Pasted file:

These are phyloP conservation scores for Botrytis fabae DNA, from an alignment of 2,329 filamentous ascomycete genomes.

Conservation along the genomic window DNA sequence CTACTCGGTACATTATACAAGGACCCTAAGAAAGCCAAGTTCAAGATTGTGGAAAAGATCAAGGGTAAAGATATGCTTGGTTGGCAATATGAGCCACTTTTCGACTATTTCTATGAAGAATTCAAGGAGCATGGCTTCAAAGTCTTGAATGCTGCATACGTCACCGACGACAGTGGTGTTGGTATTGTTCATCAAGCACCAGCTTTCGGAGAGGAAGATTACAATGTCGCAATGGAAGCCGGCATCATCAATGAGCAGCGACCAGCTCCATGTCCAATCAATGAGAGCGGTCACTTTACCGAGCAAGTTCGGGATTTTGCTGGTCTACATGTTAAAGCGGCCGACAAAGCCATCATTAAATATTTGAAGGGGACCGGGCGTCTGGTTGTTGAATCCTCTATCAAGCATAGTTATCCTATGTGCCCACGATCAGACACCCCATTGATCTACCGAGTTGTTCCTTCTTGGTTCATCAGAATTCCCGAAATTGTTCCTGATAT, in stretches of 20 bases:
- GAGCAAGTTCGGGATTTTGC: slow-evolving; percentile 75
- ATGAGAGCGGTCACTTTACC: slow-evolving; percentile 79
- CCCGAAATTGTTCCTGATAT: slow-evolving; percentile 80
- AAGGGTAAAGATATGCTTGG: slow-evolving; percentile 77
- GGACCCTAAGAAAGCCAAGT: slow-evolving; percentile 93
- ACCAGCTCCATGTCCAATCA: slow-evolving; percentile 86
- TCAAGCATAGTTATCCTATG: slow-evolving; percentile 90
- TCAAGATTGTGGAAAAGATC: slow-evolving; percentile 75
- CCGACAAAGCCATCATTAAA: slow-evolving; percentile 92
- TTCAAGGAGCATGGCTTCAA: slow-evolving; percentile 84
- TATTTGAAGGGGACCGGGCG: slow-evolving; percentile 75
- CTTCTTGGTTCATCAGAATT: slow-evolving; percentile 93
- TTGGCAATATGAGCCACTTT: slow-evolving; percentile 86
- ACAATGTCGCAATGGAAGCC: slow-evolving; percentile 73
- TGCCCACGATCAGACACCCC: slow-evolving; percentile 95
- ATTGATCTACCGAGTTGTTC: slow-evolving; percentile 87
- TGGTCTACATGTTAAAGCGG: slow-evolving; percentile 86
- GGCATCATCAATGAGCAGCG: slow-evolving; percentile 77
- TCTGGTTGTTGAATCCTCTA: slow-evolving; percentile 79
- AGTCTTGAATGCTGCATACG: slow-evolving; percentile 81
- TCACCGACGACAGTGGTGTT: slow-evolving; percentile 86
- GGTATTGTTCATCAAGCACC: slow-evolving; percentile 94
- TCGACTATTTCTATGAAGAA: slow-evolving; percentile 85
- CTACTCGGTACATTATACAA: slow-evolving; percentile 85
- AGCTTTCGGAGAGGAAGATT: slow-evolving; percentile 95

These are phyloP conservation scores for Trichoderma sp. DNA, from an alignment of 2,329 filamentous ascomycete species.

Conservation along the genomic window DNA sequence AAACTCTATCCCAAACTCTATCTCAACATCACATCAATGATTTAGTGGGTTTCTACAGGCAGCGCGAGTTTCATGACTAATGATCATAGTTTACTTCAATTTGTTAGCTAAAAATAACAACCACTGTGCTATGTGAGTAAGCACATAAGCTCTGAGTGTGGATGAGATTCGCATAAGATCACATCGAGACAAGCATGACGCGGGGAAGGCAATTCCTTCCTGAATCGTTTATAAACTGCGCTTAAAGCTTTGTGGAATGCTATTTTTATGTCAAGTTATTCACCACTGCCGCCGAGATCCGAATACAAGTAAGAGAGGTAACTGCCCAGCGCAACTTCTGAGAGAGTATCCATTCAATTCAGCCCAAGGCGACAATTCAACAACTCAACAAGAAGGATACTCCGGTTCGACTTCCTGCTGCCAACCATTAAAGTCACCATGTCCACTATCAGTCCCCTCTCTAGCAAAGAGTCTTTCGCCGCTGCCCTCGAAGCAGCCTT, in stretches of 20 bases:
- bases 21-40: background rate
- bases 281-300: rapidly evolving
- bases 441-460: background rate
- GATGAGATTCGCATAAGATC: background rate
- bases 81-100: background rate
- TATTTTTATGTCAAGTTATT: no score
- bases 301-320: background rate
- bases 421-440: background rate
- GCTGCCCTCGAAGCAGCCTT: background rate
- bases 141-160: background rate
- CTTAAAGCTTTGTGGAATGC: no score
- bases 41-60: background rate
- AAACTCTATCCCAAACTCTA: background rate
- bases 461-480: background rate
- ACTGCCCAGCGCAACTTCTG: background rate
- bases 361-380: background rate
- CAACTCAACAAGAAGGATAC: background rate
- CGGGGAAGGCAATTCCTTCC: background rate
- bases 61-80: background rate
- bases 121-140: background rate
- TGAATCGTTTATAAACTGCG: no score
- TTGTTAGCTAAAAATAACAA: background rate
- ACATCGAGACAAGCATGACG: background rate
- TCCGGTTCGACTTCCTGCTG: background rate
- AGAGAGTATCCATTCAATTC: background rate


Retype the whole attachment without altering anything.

These are phyloP conservation scores for Botrytis fabae DNA, from an alignment of 2,329 filamentous ascomycete genomes.

Conservation along the genomic window DNA sequence CTACTCGGTACATTATACAAGGACCCTAAGAAAGCCAAGTTCAAGATTGTGGAAAAGATCAAGGGTAAAGATATGCTTGGTTGGCAATATGAGCCACTTTTCGACTATTTCTATGAAGAATTCAAGGAGCATGGCTTCAAAGTCTTGAATGCTGCATACGTCACCGACGACAGTGGTGTTGGTATTGTTCATCAAGCACCAGCTTTCGGAGAGGAAGATTACAATGTCGCAATGGAAGCCGGCATCATCAATGAGCAGCGACCAGCTCCATGTCCAATCAATGAGAGCGGTCACTTTACCGAGCAAGTTCGGGATTTTGCTGGTCTACATGTTAAAGCGGCCGACAAAGCCATCATTAAATATTTGAAGGGGACCGGGCGTCTGGTTGTTGAATCCTCTATCAAGCATAGTTATCCTATGTGCCCACGATCAGACACCCCATTGATCTACCGAGTTGTTCCTTCTTGGTTCATCAGAATTCCCGAAATTGTTCCTGATAT, in stretches of 20 bases:
- GAGCAAGTTCGGGATTTTGC: slow-evolving; percentile 75
- ATGAGAGCGGTCACTTTACC: slow-evolving; percentile 79
- CCCGAAATTGTTCCTGATAT: slow-evolving; percentile 80
- AAGGGTAAAGATATGCTTGG: slow-evolving; percentile 77
- GGACCCTAAGAAAGCCAAGT: slow-evolving; percentile 93
- ACCAGCTCCATGTCCAATCA: slow-evolving; percentile 86
- TCAAGCATAGTTATCCTATG: slow-evolving; percentile 90
- TCAAGATTGTGGAAAAGATC: slow-evolving; percentile 75
- CCGACAAAGCCATCATTAAA: slow-evolving; percentile 92
- TTCAAGGAGCATGGCTTCAA: slow-evolving; percentile 84
- TATTTGAAGGGGACCGGGCG: slow-evolving; percentile 75
- CTTCTTGGTTCATCAGAATT: slow-evolving; percentile 93
- TTGGCAATATGAGCCACTTT: slow-evolving; percentile 86
- ACAATGTCGCAATGGAAGCC: slow-evolving; percentile 73
- TGCCCACGATCAGACACCCC: slow-evolving; percentile 95
- ATTGATCTACCGAGTTGTTC: slow-evolving; percentile 87
- TGGTCTACATGTTAAAGCGG: slow-evolving; percentile 86
- GGCATCATCAATGAGCAGCG: slow-evolving; percentile 77
- TCTGGTTGTTGAATCCTCTA: slow-evolving; percentile 79
- AGTCTTGAATGCTGCATACG: slow-evolving; percentile 81
- TCACCGACGACAGTGGTGTT: slow-evolving; percentile 86
- GGTATTGTTCATCAAGCACC: slow-evolving; percentile 94
- TCGACTATTTCTATGAAGAA: slow-evolving; percentile 85
- CTACTCGGTACATTATACAA: slow-evolving; percentile 85
- AGCTTTCGGAGAGGAAGATT: slow-evolving; percentile 95

These are phyloP conservation scores for Trichoderma sp. DNA, from an alignment of 2,329 filamentous ascomycete species.

Conservation along the genomic window DNA sequence AAACTCTATCCCAAACTCTATCTCAACATCACATCAATGATTTAGTGGGTTTCTACAGGCAGCGCGAGTTTCATGACTAATGATCATAGTTTACTTCAATTTGTTAGCTAAAAATAACAACCACTGTGCTATGTGAGTAAGCACATAAGCTCTGAGTGTGGATGAGATTCGCATAAGATCACATCGAGACAAGCATGACGCGGGGAAGGCAATTCCTTCCTGAATCGTTTATAAACTGCGCTTAAAGCTTTGTGGAATGCTATTTTTATGTCAAGTTATTCACCACTGCCGCCGAGATCCGAATACAAGTAAGAGAGGTAACTGCCCAGCGCAACTTCTGAGAGAGTATCCATTCAATTCAGCCCAAGGCGACAATTCAACAACTCAACAAGAAGGATACTCCGGTTCGACTTCCTGCTGCCAACCATTAAAGTCACCATGTCCACTATCAGTCCCCTCTCTAGCAAAGAGTCTTTCGCCGCTGCCCTCGAAGCAGCCTT, in stretches of 20 bases:
- bases 21-40: background rate
- bases 281-300: rapidly evolving
- bases 441-460: background rate
- GATGAGATTCGCATAAGATC: background rate
- bases 81-100: background rate
- TATTTTTATGTCAAGTTATT: no score
- bases 301-320: background rate
- bases 421-440: background rate
- GCTGCCCTCGAAGCAGCCTT: background rate
- bases 141-160: background rate
- CTTAAAGCTTTGTGGAATGC: no score
- bases 41-60: background rate
- AAACTCTATCCCAAACTCTA: background rate
- bases 461-480: background rate
- ACTGCCCAGCGCAACTTCTG: background rate
- bases 361-380: background rate
- CAACTCAACAAGAAGGATAC: background rate
- CGGGGAAGGCAATTCCTTCC: background rate
- bases 61-80: background rate
- bases 121-140: background rate
- TGAATCGTTTATAAACTGCG: no score
- TTGTTAGCTAAAAATAACAA: background rate
- ACATCGAGACAAGCATGACG: background rate
- TCCGGTTCGACTTCCTGCTG: background rate
- AGAGAGTATCCATTCAATTC: background rate